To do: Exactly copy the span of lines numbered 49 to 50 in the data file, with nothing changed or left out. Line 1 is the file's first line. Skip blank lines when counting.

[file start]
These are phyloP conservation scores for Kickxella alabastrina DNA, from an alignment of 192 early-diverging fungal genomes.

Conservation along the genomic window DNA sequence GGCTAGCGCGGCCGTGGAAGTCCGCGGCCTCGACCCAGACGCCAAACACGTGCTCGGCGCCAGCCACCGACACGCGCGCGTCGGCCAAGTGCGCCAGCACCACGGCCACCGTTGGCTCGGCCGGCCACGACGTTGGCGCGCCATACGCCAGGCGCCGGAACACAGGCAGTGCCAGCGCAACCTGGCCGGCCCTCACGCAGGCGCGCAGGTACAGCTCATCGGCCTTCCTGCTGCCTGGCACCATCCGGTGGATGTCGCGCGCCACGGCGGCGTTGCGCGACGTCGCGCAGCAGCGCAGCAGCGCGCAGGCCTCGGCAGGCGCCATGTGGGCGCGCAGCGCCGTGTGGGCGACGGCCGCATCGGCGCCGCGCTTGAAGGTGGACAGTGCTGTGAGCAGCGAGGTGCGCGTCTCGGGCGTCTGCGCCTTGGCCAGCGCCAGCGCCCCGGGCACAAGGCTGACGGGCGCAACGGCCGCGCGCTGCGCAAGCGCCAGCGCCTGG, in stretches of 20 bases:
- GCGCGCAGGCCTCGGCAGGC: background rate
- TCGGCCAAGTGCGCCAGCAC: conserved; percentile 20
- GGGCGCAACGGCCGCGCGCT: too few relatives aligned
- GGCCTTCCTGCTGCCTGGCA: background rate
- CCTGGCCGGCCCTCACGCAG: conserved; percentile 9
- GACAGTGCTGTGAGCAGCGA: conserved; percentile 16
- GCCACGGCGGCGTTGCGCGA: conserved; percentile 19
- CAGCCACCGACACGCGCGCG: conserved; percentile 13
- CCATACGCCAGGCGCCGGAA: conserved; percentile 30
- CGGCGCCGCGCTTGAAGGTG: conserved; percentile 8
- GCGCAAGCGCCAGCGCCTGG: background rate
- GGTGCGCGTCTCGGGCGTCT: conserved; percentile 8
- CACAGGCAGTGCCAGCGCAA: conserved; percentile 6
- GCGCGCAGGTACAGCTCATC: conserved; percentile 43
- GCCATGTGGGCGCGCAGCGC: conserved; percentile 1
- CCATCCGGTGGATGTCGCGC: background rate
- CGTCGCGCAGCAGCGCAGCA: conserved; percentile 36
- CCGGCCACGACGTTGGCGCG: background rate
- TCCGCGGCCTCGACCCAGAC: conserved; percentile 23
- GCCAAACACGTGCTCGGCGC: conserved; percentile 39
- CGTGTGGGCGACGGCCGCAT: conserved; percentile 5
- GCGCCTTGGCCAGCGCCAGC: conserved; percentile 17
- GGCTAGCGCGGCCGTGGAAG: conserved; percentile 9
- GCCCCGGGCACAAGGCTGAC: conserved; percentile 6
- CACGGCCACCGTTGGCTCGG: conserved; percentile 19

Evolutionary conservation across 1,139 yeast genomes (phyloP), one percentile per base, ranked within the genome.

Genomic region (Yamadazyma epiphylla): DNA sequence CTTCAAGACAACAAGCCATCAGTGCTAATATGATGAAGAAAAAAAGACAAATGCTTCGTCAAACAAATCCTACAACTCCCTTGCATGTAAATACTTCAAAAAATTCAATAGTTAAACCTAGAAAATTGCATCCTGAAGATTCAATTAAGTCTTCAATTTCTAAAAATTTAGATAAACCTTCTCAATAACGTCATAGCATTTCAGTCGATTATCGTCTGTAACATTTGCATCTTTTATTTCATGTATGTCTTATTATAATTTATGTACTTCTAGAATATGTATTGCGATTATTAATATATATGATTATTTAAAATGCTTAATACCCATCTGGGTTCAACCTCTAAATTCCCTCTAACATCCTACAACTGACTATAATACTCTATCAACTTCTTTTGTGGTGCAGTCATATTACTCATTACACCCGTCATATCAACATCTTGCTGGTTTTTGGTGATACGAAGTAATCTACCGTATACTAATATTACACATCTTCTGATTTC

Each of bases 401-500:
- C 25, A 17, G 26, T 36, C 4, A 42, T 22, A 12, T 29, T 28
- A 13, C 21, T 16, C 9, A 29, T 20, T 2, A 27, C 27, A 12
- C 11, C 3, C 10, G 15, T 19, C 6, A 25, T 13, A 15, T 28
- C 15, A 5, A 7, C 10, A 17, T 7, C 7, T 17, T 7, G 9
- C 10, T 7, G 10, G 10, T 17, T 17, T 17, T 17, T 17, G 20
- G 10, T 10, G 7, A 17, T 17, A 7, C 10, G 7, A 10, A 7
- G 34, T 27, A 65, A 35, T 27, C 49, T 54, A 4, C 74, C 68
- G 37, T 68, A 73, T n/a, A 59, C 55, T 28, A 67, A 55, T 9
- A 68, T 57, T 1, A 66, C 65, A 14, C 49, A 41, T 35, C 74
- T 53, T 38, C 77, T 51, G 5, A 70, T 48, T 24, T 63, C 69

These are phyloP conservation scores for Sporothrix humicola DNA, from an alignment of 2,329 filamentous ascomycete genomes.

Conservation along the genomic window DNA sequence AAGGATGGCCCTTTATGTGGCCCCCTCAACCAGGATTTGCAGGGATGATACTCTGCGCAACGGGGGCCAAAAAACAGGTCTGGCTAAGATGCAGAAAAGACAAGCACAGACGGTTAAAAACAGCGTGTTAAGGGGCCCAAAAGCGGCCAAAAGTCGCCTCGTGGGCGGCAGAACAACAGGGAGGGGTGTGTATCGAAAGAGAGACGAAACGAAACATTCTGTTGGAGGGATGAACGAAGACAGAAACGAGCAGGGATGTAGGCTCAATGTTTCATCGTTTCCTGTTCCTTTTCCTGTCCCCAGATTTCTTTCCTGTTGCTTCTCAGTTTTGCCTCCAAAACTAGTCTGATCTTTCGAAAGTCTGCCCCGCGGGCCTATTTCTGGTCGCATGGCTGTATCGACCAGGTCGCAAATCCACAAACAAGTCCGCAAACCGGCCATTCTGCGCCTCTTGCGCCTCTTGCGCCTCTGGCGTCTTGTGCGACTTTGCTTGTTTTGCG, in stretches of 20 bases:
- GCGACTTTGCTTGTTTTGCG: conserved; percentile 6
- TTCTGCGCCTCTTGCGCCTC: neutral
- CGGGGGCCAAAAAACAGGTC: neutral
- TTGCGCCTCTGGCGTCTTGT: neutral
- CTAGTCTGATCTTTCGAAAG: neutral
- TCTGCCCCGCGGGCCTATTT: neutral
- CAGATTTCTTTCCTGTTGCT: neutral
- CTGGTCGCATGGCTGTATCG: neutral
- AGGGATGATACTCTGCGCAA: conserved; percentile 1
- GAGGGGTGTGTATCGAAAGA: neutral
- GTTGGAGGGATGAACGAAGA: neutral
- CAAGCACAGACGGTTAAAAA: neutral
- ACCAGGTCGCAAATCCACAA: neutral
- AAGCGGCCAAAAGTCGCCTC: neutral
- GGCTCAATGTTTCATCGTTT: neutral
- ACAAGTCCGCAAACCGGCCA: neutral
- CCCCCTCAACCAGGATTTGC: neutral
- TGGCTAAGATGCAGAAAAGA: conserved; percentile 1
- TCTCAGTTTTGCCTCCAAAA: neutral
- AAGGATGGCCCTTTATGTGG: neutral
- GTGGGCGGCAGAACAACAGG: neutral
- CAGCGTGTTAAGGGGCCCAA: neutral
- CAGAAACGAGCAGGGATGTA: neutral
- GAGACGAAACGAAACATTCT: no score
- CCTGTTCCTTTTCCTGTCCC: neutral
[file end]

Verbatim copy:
- CAGATTTCTTTCCTGTTGCT: neutral
- CTGGTCGCATGGCTGTATCG: neutral